However, I couldn’t wait to set sail, and was willing to risk a whole week of being drugged on over-the-counter remedies to be able to go. Before leaving I did get a prescription for a trans-dermal motion sickness patch, and it worked wonderfully. It’s not expensive: I think it was about $8 for the week’s supply, and we only have scant prescription coverage. The first 36 hours on the ship I felt a tad bit shaky, but never fully ill. After that I felt great, and by the end of the week I thought I would even be able to survive with no patch at all. (I decided not to test that theory.) I did have dry mouth and slightly blurry vision as side effects from the patch, but would absolutely recommend asking your doctor about it if you are prone to motion sickness.

Orlando, Hyatt MCO, Port Canaveral and Embarkation

We flew out on a direct flight from Denver to Orlando on Southwest Airlines. Flying with kids is never fun. Most of the time the anticipation of entertaining a baby / toddler through the duration of the flight is worse than the actual experience. Not in this case. The ten-month-old, Mia, was the screamer. She howled through most of the flight. Our three-and-a-half-year-old, Ella, did pretty well entertaining herself and watching Finding Nemo.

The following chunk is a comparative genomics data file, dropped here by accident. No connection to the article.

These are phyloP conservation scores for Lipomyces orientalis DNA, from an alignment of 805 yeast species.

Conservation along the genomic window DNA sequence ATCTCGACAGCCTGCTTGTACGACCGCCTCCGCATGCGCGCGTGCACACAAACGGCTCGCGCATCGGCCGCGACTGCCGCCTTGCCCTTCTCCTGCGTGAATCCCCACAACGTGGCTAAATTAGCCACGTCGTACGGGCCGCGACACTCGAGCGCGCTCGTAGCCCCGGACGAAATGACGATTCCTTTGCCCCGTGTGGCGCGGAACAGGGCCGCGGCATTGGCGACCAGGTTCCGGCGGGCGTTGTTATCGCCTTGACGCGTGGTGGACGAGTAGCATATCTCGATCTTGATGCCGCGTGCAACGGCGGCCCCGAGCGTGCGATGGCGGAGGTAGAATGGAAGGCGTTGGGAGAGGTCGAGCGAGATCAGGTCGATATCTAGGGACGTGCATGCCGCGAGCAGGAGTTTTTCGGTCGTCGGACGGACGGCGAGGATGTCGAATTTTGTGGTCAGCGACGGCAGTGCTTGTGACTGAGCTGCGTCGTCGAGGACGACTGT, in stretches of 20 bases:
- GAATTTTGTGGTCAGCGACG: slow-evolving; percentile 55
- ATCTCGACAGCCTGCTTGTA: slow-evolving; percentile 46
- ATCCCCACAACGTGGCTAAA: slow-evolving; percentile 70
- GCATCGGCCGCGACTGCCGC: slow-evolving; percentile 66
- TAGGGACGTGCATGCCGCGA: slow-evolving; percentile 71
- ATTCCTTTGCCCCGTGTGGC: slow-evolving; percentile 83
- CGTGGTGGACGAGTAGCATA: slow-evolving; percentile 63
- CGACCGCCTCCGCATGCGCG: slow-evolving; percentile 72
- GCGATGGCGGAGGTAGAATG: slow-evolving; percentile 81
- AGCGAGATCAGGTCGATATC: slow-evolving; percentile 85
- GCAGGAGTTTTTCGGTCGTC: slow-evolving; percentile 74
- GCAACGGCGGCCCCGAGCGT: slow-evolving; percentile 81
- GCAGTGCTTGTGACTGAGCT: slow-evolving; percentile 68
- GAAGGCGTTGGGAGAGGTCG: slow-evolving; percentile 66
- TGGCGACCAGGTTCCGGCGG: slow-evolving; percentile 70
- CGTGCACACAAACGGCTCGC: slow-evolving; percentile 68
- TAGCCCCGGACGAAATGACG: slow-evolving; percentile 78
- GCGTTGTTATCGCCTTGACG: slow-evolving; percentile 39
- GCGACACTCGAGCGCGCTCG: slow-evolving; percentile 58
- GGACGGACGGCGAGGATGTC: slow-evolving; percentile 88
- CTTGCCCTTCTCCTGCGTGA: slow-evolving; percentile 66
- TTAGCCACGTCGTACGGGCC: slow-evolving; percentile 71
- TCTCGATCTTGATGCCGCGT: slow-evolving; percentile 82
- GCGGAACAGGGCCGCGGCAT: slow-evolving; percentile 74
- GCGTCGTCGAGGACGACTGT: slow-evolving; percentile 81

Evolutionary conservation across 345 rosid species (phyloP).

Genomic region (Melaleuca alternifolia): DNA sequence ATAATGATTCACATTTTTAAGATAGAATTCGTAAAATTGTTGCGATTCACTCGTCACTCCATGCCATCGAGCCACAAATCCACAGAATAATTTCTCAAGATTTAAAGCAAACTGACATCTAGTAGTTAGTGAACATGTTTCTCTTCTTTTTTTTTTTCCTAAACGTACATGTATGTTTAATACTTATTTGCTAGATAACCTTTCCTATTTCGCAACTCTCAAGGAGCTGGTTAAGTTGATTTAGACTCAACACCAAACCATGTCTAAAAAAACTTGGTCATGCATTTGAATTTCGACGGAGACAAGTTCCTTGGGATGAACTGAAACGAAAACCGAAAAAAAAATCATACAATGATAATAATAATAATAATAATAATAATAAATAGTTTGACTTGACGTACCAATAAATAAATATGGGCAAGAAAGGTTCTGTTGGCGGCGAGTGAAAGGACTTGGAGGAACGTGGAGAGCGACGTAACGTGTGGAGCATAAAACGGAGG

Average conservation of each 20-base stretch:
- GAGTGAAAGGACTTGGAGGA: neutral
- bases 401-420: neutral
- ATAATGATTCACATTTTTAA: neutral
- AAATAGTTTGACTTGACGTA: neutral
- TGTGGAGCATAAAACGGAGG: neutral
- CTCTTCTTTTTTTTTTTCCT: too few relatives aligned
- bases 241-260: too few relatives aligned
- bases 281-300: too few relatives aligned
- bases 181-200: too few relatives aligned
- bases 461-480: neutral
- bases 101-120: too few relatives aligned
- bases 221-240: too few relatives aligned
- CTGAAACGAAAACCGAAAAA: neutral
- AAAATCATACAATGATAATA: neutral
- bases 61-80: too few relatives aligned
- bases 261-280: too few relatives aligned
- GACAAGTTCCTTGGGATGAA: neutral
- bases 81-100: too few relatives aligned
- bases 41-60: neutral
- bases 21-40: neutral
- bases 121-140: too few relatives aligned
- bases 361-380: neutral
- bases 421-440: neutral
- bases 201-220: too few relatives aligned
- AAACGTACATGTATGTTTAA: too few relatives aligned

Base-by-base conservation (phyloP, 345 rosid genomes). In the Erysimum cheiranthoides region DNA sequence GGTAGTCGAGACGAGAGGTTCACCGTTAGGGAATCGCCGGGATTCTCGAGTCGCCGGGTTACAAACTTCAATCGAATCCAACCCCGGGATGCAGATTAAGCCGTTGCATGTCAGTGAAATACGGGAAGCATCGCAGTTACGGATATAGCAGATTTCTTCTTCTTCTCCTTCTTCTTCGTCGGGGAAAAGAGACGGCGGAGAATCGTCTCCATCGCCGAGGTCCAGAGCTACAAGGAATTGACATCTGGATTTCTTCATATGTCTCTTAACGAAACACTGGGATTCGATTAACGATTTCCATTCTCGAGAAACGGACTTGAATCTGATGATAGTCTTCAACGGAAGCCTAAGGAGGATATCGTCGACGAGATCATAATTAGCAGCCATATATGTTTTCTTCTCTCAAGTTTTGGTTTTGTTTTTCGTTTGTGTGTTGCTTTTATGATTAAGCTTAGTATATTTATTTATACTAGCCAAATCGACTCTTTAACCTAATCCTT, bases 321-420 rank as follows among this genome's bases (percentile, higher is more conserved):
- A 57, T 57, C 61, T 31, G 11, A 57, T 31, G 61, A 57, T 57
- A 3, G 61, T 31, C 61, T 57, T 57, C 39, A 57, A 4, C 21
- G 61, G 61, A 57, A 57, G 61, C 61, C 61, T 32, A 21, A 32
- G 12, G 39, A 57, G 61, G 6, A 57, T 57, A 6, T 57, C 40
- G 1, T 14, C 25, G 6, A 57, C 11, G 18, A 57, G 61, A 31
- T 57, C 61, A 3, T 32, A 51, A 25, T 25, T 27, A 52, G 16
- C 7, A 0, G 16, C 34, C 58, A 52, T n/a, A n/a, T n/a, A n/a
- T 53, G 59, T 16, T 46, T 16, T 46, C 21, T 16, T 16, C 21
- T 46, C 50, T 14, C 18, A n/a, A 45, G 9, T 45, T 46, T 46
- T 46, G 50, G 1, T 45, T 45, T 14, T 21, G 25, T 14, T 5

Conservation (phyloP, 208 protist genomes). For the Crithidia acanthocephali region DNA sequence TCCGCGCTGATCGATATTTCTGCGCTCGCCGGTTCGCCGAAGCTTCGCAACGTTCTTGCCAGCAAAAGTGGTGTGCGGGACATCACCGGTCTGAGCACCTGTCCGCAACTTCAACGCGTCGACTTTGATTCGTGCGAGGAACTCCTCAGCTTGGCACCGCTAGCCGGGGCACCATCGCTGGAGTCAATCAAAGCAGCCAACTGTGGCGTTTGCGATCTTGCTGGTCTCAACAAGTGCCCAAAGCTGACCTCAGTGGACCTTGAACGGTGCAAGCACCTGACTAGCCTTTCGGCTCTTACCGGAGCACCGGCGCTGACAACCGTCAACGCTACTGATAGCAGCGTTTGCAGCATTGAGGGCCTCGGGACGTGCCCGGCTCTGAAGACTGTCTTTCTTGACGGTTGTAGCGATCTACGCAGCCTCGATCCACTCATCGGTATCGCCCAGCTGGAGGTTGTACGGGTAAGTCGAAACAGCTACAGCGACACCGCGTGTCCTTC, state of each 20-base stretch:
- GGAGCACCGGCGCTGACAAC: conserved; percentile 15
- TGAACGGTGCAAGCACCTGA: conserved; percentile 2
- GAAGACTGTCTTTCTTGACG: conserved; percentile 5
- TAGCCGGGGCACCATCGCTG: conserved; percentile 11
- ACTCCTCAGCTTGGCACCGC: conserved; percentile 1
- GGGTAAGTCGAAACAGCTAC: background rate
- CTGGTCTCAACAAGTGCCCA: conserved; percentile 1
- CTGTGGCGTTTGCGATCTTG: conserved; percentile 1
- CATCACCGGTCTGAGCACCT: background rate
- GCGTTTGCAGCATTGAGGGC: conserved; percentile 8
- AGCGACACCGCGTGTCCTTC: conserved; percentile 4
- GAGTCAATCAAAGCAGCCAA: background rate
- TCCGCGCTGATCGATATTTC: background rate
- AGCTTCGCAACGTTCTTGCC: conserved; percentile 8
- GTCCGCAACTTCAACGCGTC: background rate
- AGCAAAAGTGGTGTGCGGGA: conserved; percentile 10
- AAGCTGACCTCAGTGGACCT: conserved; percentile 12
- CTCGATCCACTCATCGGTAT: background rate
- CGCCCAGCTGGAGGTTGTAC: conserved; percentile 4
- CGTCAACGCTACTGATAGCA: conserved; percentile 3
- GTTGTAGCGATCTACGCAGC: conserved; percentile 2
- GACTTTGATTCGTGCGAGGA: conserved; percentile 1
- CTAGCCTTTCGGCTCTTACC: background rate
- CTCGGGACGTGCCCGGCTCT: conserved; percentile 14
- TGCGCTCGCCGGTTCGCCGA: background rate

When we arrived in Orlando a few drops of rain began to fall as we cruised down the tarmac. By the time we were at the jet bridge it was pouring, with thunder and lightning to boot. The flight crew announced that due to lightning the crew wouldn’t unload strollers / wheelchairs to the jet bridge, so we were stuck carrying Mia through the airport. In fact, no luggage was unloaded for about three hours. Thankfully, we were booked to stay the night in the Hyatt Regency Orlando International Airport. The hotel is located inside the Orlando Airport, and has easy access to shops, restaurants, and an outside pool area. Even with the pool closed due to rain there was enough to do to entertain Ella and Mia throughout the afternoon.

I highly recommend staying at the Orlando Airport Hyatt if your port of call is Port Canaveral. The hotel was nice, clean and quiet. The staff was friendly and helpful. Plus, they have a special arrangement with Disney Cruise Line (DCL). DCL guests simply leave their luggage in the room and the hotel staff will ensure it is transferred to the cruise ship. Since packing light when you are traveling with small children is a joke, this service was especially appreciated.